Women, Society, Stereotypes, Patriarchy and Presidency

2015-08-11 08:31

This past Sunday we celebrated and commemorated the heroic acts of our women (and thanks to our calendar set up, for Monday as well). We paid homage to our South African women who came together from all races in 1956 and stood up against unjust laws. We also remembered the 1913 women that resisted against pass laws of the time. This we do each year, we pay gratitude to our mothers and sisters that fought for this country to be liberated. We also reflected and in doing so, acknowledged that more needs to be done. We, as men, have an active role to play in ensuring the total emancipation of our women. We have a role to play in putting an end to the abuse and treatment meted out against our women. The government, the corporate world and society in general have a role to play in seeing to it that men and women are treated equally. From rape, abuse to workplace injustices that women are confronted with, we have an active role to play, especially as men, as perpetrators of these injustices, stereotypes and all forms of patriarchal acts meted out against our women. I wrote this article to focus on a question that came out of our media platforms right after the ANCWL went for their elective congress. Immediately after the elective congress that saw Bathabile Dlamini emerge victorious as the new president of the women’s league, the question came up and commentators started entertaining it. We also started reflecting. This question was entertained by different interest groups from different and mostly interesting angles. The question is; Is South Africa ready for a female president?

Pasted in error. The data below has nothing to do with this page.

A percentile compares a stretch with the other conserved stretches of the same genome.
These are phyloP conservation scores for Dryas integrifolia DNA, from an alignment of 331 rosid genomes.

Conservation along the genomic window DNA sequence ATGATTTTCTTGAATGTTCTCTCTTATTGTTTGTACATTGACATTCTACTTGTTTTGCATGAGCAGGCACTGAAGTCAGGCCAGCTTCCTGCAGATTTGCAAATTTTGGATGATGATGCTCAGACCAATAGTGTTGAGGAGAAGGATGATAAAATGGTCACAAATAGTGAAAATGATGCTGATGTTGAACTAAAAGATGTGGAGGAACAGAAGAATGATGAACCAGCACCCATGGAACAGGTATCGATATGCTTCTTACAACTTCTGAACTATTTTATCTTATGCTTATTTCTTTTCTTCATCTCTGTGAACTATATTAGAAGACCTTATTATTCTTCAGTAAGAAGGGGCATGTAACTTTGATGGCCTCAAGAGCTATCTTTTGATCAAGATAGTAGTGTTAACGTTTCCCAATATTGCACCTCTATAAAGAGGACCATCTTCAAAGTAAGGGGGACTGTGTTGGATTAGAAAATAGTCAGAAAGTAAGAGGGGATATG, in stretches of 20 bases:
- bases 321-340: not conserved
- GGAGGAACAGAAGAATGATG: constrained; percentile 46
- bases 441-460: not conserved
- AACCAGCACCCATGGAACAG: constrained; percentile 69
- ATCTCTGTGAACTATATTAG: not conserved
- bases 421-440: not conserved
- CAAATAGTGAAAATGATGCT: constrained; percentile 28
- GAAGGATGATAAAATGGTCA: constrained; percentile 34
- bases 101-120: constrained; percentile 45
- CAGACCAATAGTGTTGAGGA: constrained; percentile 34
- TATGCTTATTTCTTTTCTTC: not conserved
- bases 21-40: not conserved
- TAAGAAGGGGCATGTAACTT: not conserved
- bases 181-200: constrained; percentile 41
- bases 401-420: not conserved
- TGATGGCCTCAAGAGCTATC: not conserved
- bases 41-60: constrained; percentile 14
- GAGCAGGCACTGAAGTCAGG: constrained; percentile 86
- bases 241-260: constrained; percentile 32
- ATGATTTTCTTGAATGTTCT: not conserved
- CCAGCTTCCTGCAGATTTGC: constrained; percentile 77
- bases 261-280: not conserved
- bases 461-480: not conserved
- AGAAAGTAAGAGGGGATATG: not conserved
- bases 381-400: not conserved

First let me start by looking at the question and how it’s structured before I ask questions and give my views on the issue. I see this particular question as inherently problematic. I am of a view that it somehow seeks to look at leadership, presidency in this case, from the gender perspective; it picks gender before the subject that is presidency. It supposedly looks at capabilities yet in the same breath confines itself in a gender funnel. If men and women are equally able, if both genders have same capabilities then should we really use this distinction in this question? And if we employ it is it progressive? Does it not carry subtle insinuations of lack of confidence in women?

Perhaps before we answer the question, we must ask ourselves this question, ‘what does it takes to be president in South Africa?’ Let’s go back to 1994. When Mandela was about to succeed De Klerk and usher us into a new dawn of democracy, the then pro-apartheid and anti-black conservatives asked is SA was ready for black president. It is not that they doubted capabilities of blacks per se, it’s not that they were not aware of black excellence, this they were well familiar with, they just had a problem with change which would be effected and disturb the status quo, that of white privilege.

All the fear of chaos, disarray and economic meltdown were just sudden excuses employed to hide genuine lack of confidence and unwillingness to see change in action. The paranoia was really unnecessary. Mandela came in and South Africa saw the smoothest and calmly unprecedented transition the world had ever seen.

When Mandela retired, liberals then came up with endless questions aimed at discrediting Mbeki. Some even considered leaving the country. We survived this. In essence, a capable president, whether black or white, male or female, can steer this country in the right direction. In fact if it took a black president to transform policies that were regressive to blacks, perhaps we need a female president to enforce implementation of that would stop abuse and all forms of acts that are oppressive to our women. Truth is we do not need to have a female president just to balance gender but we need a capable one to see this succeed and I believe we have a pool to choose from.

The question here should not be ‘is South Africa ready for a female president?’ but ‘who is the right female candidate for presidency?’

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